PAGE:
Gotta Love Those CIRs Part One-Meeting Mr K.
This weekend I happened to be going to Kyushu and one of my managers asked me early Friday morning to interview a candidate living in Miyazaki. We were to meet in Hakata, and I wasn't too happy about interrupting my break until she told me that he was a CIR (Coordinator for International Relations). You see, in our company the letters CIR are a code for "desirable entry-level employee" and our managers eagerly snap them up. Virtually every CIR I've ever met has been outgoing, well organized, helpful, very bilingual, and bicultural.
So what is a CIR? They are one of two categories of young people hired to promote English-language education in Japan by an organization called CLAIR in conjunction with the Ministry of Education and several other ministries. The main category is that of ALTs (Assistant Language Teachers) and right now there are about 5,500 of these people on active duty all over Japan. While ALTs fulfill an important role, I 've found that their schedules and the nature of their work somehow seem to conspire against them acquiring Japanese language skills and/or after-hours skills which might facilitate career advancement after the teaching stint is over. Of course there are always exceptions to the rule, but that is my overall impression.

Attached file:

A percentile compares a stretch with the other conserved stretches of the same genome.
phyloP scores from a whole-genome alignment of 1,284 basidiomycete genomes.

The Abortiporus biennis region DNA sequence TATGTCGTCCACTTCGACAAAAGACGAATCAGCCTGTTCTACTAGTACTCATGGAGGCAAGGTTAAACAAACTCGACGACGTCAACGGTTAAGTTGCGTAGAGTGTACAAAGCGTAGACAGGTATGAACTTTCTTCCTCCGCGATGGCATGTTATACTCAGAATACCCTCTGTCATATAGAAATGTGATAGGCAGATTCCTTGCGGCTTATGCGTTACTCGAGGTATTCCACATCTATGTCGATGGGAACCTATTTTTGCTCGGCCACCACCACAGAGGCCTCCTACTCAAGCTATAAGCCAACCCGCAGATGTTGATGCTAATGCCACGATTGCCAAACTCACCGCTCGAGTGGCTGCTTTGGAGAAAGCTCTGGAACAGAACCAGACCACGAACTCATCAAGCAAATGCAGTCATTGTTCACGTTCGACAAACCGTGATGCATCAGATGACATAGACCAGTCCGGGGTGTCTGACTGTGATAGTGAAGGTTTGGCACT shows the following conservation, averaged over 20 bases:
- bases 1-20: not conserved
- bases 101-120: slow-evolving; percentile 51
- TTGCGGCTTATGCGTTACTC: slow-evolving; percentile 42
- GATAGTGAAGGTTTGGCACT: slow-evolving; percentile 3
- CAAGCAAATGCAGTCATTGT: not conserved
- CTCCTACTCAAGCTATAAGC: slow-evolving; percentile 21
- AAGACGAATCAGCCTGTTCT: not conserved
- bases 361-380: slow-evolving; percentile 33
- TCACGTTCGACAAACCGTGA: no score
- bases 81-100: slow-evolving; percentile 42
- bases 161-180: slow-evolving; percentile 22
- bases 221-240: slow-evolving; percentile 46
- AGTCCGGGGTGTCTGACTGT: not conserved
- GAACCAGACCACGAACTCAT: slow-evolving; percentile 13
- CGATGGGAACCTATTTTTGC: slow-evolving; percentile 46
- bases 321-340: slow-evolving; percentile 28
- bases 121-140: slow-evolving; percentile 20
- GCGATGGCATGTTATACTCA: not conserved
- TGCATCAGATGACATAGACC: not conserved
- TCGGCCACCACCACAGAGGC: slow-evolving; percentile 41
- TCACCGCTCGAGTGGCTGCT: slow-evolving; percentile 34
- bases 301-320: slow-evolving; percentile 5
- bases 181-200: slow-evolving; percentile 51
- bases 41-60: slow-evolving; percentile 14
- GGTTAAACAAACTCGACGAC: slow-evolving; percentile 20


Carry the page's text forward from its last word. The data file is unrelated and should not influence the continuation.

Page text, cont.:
CIRs on the other hand are much fewer in number, about 500 people nationwide, and are dispatched to local city offices to function as English-language ambassadors. Unlike the ALT positions, CIR roles are much more loosely defined, and if the person isn't a self-motivated type, they generally will get bored and leave within a year. So our target is those CIRs who have been in the job for at least 2 and preferably 3 years.
I met with Mr.K. from Miyazaki, and certainly I wasn't disappointed. It was a balmy Saturday afternoon, but he showed up in a suit. He had spare resumes with him and presented himself and his interest in my company really well -later even showing me the Internet research he had done and commenting on some of the things described on our website. He shared with me the activities that he was engaged in, which in one sense would indicate how far removed government offices are from the commercial world ---facilitating cultural exchanges and such like -- but also indicating that here was a guy who could organize complicated events and propose, sell, and project manage tours by foreign VIPs to his remote part of Japan. Clearly he had the interpersonal skills and personal motivation to make himself useful and put Miyazaki on the map.
But there was one area that Mr. K. was lacking in, and which would be fatal to a successful job interview if not fixed. Luckily he has 3 months before he needs to make a move and next week I'll go into how he has to prepare himself.